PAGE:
If you suspect allergies are the culprit, look for other signs and symptoms such as: sneezing, itchy and watery eyes, inflamed itchy ears, and inflammation in between the paw pads.
A Vet will be able to further assist in determine if your Collie has allergies, and what may be causing them.
A good healthy diet promotes strong hair roots and healthy skin, both of which will make a big difference in shedding. Many “big store” brand food products are full of by-products and additives which may lead to unhealthy skin, damaged hair roots, and obesity.
The best dog food comes down to understanding ingredients, reading the label, and doing a little research. Often times the best dog food can be found at smaller or individually owned pet stores. Ideally you want a dog food high quality protein and omega fatty acids.
On that note, collies are born to work and run, so plenty of exercise will reduce stress and promote healthy production of cells responsible for a healthy coat.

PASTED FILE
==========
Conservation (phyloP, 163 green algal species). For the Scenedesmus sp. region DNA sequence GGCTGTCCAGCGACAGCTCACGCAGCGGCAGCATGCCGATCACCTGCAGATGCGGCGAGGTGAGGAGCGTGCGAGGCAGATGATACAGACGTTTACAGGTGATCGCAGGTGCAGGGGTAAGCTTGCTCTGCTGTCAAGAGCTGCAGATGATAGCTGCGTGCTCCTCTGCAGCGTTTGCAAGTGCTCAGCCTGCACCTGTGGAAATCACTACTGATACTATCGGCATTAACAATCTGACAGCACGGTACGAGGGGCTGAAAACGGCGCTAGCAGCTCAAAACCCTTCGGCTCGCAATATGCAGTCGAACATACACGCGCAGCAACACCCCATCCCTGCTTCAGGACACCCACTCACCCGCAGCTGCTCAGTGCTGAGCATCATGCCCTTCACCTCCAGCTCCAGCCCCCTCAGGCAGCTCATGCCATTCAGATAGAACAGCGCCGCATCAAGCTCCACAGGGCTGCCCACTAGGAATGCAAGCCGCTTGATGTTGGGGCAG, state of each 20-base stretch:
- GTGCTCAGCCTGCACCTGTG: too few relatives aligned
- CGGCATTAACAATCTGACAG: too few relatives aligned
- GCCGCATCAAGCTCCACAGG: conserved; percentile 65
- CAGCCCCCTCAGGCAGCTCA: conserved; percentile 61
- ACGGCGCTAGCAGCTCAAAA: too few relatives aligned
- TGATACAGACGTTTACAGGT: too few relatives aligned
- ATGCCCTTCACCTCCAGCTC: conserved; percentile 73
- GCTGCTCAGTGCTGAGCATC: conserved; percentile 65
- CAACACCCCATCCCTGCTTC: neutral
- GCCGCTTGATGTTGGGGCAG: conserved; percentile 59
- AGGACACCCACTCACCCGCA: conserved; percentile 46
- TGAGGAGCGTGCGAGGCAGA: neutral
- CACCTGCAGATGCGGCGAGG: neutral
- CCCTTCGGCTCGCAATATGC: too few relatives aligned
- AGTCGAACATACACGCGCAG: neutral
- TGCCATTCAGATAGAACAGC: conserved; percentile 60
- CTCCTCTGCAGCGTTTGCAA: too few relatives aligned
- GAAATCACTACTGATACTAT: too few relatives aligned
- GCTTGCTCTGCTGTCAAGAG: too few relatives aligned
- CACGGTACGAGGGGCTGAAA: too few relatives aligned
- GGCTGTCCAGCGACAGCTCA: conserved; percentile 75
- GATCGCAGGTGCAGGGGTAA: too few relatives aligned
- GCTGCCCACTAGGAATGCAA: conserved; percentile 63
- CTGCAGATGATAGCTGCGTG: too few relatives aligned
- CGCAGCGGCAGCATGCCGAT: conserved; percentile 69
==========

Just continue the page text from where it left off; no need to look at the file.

Fleas, Ticks, and Parasites
Fleas and Ticks cause your dog to be very itchy and uncomfortable, which leads to excessive scratching and hair loss.
Do a proper inspection to determine if your dog actually has fleas.
Fleas and Ticks can be treated with flea shampoos or insecticides from your vet or pet store. Pet bedding and anything they lay down on must be go through the laundry. And you may need to do a very thorough cleaning of your home.
Do NOT take a dog with fleas to a dog groomer, as it may spread to other dogs.
Get Control of Shedding
Brushing To Reduce Shedding
You can’t stop a Border collie from shedding. But you can take control of it with a simple routine.
1. Slicker or Pin Brush